£150m will be spent by the UK government on improving mobile coverage in the UK, the Chancellor, George Osborne, has announced today at the conservative party conference. It's estimated that this will improve coverage for 5 to 10% of consumers and businesses in rural areas which often suffer for very poor or non-existent mobile coverage.
The government aim to reach 99% of the population and will release funding so that the roll out of new masts can begin from 2012. Ofcom will be in charge of procuring the sites for these new masts. It's imagined that the mobile networks would have to have equal access to these sites to ensure that the deployment does not unfairly favour one operator over another, and to ensure that coverage of all operators is achieved.
Ofcom could follow in the footsteps of Broadband Delivery UK (BDUK), the body tasked with assigning funds for broadband roll-out through local authorities, to create an open-access wholesale mobile network that can be used by all operators, but this is likely to delay the roll-out and it could be difficult to achieve agreement from all the operators to ensure interoperability.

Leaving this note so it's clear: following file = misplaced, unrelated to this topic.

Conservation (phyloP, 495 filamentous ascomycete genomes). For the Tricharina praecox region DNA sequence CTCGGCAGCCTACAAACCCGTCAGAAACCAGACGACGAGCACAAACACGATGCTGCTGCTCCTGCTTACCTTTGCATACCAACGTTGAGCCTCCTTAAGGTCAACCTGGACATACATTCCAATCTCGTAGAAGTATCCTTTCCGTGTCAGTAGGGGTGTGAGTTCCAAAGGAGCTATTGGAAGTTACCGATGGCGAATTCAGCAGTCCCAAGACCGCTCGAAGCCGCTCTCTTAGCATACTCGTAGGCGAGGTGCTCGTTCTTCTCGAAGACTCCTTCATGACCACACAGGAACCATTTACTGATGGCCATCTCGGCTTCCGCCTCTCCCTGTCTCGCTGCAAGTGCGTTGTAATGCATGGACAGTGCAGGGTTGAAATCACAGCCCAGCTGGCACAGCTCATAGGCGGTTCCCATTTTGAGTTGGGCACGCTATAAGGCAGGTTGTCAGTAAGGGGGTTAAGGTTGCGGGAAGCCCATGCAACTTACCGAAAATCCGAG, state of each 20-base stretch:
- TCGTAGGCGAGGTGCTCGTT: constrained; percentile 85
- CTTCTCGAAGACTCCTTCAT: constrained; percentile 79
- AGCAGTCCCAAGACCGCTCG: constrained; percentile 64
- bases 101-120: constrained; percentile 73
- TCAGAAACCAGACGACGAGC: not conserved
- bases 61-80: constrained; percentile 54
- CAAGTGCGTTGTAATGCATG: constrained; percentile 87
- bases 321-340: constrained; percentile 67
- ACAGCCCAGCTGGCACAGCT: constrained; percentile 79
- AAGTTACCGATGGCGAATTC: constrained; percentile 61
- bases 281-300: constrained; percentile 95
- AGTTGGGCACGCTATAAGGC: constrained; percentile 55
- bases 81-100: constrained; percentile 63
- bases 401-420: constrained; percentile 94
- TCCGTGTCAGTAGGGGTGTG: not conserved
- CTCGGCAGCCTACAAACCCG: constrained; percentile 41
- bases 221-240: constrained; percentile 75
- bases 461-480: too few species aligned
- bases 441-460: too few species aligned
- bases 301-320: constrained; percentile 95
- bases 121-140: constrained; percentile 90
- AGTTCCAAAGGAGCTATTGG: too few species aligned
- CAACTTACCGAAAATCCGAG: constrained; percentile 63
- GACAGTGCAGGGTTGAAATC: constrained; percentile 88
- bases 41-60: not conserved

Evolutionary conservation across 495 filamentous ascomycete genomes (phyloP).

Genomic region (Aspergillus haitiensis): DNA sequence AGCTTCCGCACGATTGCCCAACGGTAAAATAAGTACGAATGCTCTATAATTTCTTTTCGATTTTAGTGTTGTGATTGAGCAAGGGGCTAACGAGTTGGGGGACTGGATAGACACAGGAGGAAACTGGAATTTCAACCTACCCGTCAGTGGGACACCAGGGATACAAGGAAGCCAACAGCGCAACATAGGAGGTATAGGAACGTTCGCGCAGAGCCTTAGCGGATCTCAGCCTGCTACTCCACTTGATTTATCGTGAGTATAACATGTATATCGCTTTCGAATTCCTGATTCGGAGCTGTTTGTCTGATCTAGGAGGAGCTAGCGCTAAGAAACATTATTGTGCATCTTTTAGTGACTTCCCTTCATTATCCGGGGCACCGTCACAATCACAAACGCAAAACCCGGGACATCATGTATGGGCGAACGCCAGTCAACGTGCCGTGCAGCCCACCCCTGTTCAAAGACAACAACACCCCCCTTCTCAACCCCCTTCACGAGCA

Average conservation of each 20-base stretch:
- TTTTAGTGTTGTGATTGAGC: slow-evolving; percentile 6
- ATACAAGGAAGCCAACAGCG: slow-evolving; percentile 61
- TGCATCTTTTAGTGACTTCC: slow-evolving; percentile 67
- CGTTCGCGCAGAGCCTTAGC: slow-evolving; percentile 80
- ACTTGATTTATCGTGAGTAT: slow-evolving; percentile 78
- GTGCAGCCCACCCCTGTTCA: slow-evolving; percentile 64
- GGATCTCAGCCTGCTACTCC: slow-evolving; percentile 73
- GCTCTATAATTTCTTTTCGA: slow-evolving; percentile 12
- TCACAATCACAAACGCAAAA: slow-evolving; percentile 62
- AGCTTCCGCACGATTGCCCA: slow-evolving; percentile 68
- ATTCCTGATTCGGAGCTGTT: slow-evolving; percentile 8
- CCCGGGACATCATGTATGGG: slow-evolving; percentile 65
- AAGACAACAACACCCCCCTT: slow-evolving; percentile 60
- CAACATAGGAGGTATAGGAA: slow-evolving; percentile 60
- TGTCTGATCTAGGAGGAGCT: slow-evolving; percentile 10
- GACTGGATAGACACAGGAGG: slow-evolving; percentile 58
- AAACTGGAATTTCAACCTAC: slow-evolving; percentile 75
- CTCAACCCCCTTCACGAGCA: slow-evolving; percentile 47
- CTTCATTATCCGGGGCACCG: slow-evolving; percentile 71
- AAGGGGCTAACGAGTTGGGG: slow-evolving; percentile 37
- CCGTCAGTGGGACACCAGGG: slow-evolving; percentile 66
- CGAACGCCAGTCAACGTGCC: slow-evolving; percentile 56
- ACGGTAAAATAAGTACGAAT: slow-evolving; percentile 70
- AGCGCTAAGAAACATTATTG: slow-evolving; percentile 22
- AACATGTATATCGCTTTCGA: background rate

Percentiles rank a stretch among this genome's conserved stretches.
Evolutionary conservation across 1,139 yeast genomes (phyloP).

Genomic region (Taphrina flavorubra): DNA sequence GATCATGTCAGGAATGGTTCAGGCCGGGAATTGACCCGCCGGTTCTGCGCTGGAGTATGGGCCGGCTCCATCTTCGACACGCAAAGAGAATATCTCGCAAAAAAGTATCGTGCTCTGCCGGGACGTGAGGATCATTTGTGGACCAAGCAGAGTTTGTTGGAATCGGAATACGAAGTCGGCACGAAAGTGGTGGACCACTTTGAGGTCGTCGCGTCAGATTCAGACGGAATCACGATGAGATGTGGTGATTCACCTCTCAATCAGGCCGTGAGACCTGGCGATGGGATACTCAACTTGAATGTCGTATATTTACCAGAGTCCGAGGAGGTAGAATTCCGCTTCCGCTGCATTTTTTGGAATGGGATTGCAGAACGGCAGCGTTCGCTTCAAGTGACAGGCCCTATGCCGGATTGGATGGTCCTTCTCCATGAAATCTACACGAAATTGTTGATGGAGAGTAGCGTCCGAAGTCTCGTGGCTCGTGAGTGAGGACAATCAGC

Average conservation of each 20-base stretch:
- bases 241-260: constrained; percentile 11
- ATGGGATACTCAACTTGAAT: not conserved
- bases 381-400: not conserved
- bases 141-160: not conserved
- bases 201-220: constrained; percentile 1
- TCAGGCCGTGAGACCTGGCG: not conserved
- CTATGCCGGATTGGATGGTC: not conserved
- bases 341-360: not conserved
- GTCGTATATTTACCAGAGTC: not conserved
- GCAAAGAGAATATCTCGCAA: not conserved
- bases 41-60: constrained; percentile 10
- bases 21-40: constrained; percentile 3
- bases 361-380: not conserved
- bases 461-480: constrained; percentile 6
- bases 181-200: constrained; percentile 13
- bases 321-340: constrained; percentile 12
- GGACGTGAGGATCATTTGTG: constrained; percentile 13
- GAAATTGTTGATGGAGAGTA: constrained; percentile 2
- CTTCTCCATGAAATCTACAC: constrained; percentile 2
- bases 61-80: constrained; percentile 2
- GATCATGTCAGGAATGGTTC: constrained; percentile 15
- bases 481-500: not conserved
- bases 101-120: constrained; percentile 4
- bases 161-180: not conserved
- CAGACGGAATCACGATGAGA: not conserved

"We have maintained for some time that market forces alone will not solve these problems. In particular, poor and unreliable coverage, which exists mostly in rural areas, is likely to persist to some degree as there is limited scope for commercially-driven improvements."Ofcom Statement
There could be some real joint incentives by working with BDUK on this deployment however. By ensuring that all new sites that are enabled will support 4G services, some broadband not-spots could be filled in and get access to faster services through the mobile network. It's also a government ambition to get a fibre 'village pump' installed in all communities, and this may correlate with fibre-backhaul that is required by the mobile networks to support the new masts.
Whilst 99% coverage seems like a great target, lets not forget that the crucial 1% being missed does leave out over 600,000 people who will still receive little to no coverage, and there will be little incentive for the mobile providers to improve networks to reach these final people.